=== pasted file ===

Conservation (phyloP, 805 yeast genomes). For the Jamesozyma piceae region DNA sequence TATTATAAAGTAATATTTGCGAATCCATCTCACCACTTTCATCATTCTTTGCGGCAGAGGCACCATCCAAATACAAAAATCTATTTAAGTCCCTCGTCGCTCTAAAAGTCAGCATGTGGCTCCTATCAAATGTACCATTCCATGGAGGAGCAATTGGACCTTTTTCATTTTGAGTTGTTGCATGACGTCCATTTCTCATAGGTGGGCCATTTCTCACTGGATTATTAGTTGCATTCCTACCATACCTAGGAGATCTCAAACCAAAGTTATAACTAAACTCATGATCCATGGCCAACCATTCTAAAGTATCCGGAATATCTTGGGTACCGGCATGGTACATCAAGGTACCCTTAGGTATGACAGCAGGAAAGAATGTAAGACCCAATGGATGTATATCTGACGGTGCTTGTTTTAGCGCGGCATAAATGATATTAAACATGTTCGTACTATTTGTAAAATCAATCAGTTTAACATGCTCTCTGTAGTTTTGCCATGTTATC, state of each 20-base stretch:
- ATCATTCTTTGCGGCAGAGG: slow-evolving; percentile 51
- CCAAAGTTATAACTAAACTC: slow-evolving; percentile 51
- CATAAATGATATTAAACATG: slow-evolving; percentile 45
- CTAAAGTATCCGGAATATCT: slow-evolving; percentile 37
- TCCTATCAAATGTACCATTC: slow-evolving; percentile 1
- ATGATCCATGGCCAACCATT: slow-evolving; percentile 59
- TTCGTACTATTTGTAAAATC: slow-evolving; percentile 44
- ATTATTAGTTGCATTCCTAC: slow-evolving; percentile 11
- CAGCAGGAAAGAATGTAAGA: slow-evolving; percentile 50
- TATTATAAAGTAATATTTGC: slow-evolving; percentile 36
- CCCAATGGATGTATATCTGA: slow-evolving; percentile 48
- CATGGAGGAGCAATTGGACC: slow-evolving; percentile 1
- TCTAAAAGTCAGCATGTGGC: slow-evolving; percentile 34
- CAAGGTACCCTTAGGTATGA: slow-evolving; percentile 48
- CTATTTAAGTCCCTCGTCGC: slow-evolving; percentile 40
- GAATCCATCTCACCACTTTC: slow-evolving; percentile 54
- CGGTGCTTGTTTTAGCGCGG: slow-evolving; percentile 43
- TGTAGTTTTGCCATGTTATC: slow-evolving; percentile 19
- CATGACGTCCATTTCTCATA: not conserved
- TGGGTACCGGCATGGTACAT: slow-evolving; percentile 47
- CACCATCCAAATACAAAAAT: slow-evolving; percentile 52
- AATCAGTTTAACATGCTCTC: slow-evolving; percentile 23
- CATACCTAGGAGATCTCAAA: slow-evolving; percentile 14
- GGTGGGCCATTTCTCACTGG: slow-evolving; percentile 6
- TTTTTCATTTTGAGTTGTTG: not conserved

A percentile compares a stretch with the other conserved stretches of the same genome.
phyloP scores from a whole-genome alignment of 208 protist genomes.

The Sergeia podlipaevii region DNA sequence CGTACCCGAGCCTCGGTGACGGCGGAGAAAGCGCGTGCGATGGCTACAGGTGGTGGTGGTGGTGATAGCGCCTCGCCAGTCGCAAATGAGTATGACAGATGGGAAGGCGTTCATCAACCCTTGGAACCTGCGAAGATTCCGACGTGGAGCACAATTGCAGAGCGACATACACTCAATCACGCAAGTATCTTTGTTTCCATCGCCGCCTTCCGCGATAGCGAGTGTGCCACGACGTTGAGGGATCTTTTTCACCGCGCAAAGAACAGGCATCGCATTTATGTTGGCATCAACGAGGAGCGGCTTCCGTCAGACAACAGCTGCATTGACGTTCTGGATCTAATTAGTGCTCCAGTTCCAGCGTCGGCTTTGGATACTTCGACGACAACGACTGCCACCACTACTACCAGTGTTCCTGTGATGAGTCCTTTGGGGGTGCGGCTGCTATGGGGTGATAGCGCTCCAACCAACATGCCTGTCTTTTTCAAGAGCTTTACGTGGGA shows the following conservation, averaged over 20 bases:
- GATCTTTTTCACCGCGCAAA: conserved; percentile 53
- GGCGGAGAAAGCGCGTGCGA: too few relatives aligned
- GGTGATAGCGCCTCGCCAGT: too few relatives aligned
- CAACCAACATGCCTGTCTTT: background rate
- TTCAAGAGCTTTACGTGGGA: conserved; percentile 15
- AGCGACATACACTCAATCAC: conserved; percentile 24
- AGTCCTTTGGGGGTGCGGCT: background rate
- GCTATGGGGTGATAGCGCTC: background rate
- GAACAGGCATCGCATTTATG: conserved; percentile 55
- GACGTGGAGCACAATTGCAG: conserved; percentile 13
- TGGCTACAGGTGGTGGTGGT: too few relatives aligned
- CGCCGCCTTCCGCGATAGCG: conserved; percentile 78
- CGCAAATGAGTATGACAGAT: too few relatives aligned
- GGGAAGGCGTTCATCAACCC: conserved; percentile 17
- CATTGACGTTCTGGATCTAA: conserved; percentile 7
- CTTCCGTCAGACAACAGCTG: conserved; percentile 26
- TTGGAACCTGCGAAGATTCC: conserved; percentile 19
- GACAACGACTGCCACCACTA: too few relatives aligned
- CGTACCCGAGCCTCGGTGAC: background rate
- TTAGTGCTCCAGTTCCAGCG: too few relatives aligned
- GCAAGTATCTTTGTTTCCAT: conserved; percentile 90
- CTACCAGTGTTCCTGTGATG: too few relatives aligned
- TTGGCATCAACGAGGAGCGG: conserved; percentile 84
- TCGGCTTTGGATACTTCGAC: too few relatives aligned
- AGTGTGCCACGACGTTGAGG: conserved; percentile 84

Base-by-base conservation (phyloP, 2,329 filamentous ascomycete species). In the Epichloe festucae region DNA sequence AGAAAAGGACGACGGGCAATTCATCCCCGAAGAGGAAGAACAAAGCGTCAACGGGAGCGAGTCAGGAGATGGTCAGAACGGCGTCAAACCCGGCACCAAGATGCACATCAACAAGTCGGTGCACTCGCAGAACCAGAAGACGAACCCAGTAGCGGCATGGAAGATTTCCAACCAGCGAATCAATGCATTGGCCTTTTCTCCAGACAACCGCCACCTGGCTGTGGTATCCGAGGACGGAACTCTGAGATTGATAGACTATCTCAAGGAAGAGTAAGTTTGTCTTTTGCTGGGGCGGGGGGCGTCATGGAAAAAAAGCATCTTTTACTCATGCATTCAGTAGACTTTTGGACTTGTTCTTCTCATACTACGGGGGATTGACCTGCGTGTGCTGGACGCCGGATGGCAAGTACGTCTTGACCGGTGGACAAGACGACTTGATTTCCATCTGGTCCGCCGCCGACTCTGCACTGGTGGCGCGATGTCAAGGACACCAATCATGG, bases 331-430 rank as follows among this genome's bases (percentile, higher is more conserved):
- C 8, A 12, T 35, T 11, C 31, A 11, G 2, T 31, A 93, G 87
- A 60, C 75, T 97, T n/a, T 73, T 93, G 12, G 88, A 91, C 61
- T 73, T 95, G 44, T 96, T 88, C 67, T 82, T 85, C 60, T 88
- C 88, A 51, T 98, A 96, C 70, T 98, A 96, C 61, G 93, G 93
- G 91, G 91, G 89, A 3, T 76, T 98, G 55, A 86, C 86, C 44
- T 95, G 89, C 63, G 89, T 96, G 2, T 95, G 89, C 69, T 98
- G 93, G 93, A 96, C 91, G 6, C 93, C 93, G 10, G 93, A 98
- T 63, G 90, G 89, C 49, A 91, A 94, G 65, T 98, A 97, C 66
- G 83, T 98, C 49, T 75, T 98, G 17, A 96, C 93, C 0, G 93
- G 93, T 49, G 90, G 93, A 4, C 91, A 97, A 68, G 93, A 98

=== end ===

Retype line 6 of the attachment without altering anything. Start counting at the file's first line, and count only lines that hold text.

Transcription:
- TCCTATCAAATGTACCATTC: slow-evolving; percentile 1